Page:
Don’t Just Activate… ENGAGE Your Patients: A Conversation with Sondra Brown

November 15, 2022 |
Debra Voss
 | Solutions Consultant, Patient Experience
November 15, 2022
Debra Voss
Solutions Consultant, Patient Experience

You can create your own burrito in the metaverse these days—for real!—thanks to the Chipotle Burrito Builder in Roblox. Crazy, right? What’s more, in February 2022, CVS Health filed a trademark patent to sell healthcare services in the metaverse.

What’s this mean for your healthcare organization? Right now, probably not much. Because before you even think about what healthcare in the metaverse might look like, you face an urgent need to optimize your digital experience right now.

To help you keep both feet firmly planted on the ground, I struck up a conversation with our friend Sondra Brown. The founder and leader of MDRG (Marketing Dynamics Research Group), Sondra joined me on Episode 4 of our Healthcare: Simplified podcast. During our riveting discussion, she revealed insights from the 2022 Healthcare Experience Study and how they impact hospitals, health systems, and physician groups. Take it away, Sondra:

 

“What are disruptors getting right that we need to learn from?”

 

MDRG conducted 60-minute interviews with 10 very progressive health systems to find the answer. The results showed that digital health disruptors do these three things very well:

  • They align organizational priorities with their customer experience (CX) priorities
  • They ingrain the voice of the consumer into their DNA
  • They focus on forward-thinking metrics like engagement

“So many of those disruptors started with a problem—a challenge that their founder or someone they loved experienced,” Sondra says. “And their mission was to solve for that problem.” Along the way, they developed a hyper-focused not just on adoption, but engagement.

 

“[Customers’] experience in one realm inform their ratings and evaluation of all aspects of their interaction with your brand.”

 

Before you can understand the difference between adoption and engagement, Sondra says you must first define the difference between patients and consumers. When most healthcare professionals say the word “patient,” they think only about care, and in their mind, that care becomes the beginning and end of the patient experience. But when you expand your thinking to consider the term “consumers,” you change the conversation to include a much more cohesive journey.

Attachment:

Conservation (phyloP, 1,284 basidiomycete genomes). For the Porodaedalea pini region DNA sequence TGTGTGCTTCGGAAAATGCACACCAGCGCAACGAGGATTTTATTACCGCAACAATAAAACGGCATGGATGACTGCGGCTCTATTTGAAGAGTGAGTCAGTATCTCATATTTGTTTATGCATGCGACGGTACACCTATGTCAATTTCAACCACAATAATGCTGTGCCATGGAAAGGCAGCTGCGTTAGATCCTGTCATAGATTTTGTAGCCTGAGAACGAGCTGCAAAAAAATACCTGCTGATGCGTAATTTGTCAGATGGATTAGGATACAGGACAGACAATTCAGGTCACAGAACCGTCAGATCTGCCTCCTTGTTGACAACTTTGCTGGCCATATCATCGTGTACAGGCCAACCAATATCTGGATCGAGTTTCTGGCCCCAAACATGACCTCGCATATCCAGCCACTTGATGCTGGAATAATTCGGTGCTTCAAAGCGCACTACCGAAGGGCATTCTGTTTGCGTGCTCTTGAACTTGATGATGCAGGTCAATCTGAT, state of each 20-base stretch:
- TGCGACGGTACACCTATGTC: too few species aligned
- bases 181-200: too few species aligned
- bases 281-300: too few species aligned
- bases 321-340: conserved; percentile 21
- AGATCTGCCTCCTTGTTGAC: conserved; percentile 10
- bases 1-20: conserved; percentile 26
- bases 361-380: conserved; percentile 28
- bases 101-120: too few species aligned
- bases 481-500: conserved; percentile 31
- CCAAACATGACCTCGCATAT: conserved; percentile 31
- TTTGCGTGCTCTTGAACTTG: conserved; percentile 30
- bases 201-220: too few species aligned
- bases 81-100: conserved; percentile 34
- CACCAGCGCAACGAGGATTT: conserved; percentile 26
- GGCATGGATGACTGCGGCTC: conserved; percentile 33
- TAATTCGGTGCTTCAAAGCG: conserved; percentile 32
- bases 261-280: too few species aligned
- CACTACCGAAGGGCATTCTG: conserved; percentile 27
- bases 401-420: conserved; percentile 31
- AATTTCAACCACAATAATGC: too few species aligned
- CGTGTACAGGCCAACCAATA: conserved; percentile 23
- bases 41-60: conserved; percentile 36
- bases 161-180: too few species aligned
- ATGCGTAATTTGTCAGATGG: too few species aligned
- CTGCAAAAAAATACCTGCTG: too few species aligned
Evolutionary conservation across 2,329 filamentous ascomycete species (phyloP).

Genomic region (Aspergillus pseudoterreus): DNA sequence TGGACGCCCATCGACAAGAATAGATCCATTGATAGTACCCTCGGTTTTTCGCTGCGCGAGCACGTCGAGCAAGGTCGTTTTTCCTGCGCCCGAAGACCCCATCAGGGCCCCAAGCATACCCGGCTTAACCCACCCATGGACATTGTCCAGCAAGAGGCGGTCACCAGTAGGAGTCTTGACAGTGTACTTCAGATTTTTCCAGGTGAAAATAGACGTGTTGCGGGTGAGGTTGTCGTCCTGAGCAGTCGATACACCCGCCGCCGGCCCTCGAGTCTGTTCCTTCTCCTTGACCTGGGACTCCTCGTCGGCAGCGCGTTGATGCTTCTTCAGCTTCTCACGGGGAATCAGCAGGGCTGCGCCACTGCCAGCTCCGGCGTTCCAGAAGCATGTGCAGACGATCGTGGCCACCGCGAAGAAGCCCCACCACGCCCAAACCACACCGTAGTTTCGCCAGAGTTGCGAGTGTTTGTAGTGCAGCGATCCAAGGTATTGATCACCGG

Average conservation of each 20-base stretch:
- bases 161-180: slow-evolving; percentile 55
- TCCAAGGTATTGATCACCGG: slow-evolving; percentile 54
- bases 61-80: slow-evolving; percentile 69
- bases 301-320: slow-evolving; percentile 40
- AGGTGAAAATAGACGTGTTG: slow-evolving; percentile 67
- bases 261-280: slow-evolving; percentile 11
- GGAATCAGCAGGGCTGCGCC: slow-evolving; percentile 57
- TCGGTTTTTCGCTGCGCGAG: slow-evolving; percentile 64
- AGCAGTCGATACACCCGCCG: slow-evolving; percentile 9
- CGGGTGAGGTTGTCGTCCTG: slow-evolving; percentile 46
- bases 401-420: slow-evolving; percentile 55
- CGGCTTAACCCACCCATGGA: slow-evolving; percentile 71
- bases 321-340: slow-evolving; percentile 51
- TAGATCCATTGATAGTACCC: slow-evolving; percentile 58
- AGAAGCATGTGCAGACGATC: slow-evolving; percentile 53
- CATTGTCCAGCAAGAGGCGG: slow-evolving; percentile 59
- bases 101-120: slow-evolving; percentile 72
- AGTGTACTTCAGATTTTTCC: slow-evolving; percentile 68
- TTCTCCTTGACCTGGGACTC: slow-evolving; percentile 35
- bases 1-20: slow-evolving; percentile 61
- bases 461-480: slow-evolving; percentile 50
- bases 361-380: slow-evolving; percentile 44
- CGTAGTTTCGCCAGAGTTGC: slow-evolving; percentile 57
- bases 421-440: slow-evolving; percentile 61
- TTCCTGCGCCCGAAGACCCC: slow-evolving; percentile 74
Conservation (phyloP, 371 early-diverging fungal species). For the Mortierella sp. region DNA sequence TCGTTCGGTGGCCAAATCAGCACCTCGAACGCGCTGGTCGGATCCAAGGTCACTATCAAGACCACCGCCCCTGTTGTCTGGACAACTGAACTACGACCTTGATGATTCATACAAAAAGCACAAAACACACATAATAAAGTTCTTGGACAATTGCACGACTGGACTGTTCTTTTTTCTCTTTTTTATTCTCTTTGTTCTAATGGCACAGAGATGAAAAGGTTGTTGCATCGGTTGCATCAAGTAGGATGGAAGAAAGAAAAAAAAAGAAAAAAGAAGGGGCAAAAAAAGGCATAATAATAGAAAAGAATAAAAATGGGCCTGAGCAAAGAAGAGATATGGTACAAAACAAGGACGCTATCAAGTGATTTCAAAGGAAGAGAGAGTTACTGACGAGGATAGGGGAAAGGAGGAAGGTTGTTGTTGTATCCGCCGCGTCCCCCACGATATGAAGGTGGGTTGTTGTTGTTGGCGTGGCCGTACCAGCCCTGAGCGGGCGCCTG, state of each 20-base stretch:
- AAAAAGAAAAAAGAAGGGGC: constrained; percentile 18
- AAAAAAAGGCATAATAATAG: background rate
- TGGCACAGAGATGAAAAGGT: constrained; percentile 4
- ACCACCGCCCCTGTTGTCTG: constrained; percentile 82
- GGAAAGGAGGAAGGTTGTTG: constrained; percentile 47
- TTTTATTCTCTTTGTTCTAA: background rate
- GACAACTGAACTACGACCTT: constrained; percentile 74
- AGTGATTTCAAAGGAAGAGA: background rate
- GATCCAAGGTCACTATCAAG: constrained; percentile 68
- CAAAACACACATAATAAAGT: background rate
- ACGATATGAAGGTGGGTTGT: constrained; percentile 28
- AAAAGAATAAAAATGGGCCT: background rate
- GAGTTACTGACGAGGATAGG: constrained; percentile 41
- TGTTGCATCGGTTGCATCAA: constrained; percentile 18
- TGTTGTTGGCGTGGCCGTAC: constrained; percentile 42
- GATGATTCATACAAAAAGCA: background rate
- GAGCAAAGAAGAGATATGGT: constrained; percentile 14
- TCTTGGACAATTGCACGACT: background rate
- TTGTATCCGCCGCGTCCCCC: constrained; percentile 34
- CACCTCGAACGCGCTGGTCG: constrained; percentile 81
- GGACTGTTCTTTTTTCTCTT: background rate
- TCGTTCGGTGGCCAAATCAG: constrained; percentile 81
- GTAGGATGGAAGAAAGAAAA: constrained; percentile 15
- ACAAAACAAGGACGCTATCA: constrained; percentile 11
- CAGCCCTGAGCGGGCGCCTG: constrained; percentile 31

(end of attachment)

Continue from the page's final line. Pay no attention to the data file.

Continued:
“Consumers don’t think about their experience in a silo,” Sondra explains. “So, one could then assume that their experience scheduling an appointment is just as important as what happens in a physician’s office.” And while patient outcomes obviously have high importance to consumers, “we can’t ignore what happens before they’re a patient and after they’re a patient, to the exclusion of just the patient experience,” she says.

 

“Where we need to be is a seamless integration between digital and physical”

 

Sondra shares a funny story she heard from Jennifer Bollinger, the Senior Vice President and Chief Consumer Officer at Ochsner Health and Sondra’s co-presenter at the 2022 SHSMD Connections conference. Jennifer was just starting a consumer strategy group at Ochsner and wanted to use the term “phygital” to explain the integration of physical and digital consumer journeys. “Her CEO then said, ‘you can’t use that word. That’s too weird. It sounds like a condition we need to treat!’”

Since then, her CEO has had a big change of heart. The concept of “phygital” has its roots in other industries and is slowly but surely making its way to healthcare, too.

“Think about retail or financial services,” Sondra says. “They’re not thinking about e-commerce anymore. They’re not thinking about e-banking. They’ve already implemented those, optimized those, and checked them off their strategic plan. But in healthcare, we’re still thinking about how do we do that in an integrated way.”

 

Making healthcare easier for everyone

What Sondra said next was music to my ears. “We’re just now embracing this idea that it’s got to be easy for the consumer,” she said. “[But] it also has to be easy for the caregiver and the physician. And so, acknowledging that this experience has to be not only integrated, but easy to use and intuitive.”

Sondra had so many more brilliant things to say. Check out the entire Episode 4 and get her thoughts on the importance of user experience testing, learn what Noom can teach us about patient consumer engagement, and get her thoughts on how an Uber-type platform could solve the healthcare staffing crisis.

Listen now, and subscribe today to hear every podcast episode. If you want to learn how to make healthcare simpler for providers, consumers, and caregivers, let’s talk.